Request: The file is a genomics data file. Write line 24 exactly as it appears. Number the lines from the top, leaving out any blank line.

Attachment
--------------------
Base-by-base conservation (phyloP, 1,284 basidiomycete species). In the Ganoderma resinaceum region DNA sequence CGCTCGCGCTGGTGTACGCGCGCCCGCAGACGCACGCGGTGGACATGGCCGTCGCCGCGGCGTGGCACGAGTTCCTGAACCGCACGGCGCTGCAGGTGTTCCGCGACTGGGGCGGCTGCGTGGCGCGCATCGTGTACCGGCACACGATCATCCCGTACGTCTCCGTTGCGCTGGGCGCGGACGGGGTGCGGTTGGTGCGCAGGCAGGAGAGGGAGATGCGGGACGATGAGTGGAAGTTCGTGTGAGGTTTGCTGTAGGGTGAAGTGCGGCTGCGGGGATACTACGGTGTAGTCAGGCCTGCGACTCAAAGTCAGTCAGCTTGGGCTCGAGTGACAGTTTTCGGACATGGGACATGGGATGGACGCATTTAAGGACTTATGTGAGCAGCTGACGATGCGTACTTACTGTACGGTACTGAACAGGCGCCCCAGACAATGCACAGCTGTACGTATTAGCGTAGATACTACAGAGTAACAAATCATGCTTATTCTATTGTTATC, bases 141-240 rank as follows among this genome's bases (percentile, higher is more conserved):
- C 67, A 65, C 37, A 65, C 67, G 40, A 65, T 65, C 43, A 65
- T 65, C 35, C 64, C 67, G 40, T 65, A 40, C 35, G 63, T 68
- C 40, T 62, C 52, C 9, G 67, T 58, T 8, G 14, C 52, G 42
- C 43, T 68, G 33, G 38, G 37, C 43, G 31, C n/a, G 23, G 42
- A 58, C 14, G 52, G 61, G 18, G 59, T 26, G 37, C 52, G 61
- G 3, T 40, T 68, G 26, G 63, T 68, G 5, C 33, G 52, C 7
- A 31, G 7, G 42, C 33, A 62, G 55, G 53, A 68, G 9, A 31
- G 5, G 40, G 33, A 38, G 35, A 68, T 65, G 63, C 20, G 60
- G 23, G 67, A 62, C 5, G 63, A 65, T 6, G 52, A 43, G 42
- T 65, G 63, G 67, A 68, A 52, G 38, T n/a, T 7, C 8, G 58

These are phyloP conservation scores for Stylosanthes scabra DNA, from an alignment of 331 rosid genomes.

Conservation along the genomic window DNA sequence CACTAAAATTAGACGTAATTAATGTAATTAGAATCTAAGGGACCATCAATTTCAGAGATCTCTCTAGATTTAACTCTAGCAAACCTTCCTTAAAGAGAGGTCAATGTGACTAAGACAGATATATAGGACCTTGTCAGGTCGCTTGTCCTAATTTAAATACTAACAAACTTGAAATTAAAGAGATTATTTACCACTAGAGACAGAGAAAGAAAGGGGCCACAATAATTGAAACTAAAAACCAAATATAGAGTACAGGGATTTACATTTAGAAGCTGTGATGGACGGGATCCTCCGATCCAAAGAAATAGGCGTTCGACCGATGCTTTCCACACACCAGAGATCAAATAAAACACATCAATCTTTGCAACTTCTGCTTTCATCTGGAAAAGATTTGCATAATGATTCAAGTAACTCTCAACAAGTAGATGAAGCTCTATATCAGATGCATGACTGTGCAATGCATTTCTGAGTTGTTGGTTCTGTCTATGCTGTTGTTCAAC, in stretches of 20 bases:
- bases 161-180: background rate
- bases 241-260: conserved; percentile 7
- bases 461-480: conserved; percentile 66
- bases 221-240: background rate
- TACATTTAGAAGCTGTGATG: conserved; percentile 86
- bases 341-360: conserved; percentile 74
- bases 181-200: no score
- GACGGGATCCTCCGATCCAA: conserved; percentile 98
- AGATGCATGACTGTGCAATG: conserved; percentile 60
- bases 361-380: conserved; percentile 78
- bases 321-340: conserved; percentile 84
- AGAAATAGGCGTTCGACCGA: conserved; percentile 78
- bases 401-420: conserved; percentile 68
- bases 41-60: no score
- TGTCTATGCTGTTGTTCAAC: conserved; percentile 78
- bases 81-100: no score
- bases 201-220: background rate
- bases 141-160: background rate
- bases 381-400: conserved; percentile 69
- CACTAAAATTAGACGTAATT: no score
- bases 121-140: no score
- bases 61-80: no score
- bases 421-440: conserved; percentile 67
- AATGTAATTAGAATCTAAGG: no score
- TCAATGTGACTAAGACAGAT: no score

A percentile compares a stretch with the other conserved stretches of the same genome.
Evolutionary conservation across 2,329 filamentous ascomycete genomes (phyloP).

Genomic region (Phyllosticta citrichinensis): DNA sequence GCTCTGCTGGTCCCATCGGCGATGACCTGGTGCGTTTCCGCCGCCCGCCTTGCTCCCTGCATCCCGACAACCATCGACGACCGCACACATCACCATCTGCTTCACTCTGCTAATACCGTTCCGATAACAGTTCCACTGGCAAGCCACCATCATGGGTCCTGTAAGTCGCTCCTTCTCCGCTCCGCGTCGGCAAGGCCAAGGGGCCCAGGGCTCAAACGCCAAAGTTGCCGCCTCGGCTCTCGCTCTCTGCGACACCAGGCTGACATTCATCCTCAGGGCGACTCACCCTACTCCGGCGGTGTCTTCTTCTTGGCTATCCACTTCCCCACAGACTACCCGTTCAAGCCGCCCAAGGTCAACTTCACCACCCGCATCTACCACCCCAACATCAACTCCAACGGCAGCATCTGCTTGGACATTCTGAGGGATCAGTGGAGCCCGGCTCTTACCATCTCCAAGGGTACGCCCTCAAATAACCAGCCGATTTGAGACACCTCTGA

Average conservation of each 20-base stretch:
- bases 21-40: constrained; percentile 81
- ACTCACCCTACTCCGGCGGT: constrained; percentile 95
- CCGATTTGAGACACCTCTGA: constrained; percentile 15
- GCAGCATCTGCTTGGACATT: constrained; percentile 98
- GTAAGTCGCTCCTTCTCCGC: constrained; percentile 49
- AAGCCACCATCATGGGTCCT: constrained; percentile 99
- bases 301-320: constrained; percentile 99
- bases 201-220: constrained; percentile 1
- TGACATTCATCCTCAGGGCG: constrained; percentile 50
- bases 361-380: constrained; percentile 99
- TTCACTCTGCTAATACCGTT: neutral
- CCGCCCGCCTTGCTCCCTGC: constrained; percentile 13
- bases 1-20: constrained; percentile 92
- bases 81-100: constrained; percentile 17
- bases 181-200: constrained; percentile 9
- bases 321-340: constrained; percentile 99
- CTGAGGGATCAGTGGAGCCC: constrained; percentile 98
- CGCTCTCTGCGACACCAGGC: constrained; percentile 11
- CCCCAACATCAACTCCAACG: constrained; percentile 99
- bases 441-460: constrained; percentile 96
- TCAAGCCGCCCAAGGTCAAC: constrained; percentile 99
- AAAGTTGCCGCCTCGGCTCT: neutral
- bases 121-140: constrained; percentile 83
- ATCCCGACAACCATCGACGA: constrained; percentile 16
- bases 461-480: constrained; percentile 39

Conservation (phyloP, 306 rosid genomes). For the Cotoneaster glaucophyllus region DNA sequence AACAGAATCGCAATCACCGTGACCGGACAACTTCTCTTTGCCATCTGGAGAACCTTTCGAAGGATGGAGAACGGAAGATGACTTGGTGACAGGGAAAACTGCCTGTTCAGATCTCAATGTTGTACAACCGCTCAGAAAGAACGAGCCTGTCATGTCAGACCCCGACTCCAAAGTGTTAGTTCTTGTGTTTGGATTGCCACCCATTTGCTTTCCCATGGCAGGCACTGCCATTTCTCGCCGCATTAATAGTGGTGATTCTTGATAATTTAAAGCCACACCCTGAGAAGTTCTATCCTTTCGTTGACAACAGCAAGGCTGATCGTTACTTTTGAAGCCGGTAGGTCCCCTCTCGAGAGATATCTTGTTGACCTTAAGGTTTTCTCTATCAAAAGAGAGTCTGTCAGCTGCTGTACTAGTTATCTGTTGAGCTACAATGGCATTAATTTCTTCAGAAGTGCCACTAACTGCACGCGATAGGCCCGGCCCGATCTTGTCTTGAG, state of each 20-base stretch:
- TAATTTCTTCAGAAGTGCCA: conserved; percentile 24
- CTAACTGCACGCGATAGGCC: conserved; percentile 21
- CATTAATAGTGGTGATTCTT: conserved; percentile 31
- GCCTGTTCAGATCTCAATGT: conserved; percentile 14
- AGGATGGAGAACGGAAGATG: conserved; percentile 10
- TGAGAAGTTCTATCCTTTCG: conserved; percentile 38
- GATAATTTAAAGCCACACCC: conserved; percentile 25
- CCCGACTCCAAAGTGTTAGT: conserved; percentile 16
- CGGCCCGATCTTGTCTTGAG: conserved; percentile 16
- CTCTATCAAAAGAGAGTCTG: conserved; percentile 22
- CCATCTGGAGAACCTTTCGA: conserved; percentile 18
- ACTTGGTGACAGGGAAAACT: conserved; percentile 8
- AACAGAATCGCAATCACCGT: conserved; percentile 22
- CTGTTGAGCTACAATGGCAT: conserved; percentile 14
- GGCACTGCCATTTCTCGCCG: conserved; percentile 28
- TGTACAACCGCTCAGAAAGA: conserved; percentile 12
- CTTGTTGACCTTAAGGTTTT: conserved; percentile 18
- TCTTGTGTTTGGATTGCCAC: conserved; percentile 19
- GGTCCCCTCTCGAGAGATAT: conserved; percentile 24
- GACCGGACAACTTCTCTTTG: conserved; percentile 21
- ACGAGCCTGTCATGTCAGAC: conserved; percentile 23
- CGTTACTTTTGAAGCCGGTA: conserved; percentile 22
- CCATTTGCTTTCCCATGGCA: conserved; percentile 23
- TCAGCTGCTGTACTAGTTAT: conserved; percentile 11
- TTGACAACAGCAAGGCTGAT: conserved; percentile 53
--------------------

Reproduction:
- bases 321-340: conserved; percentile 84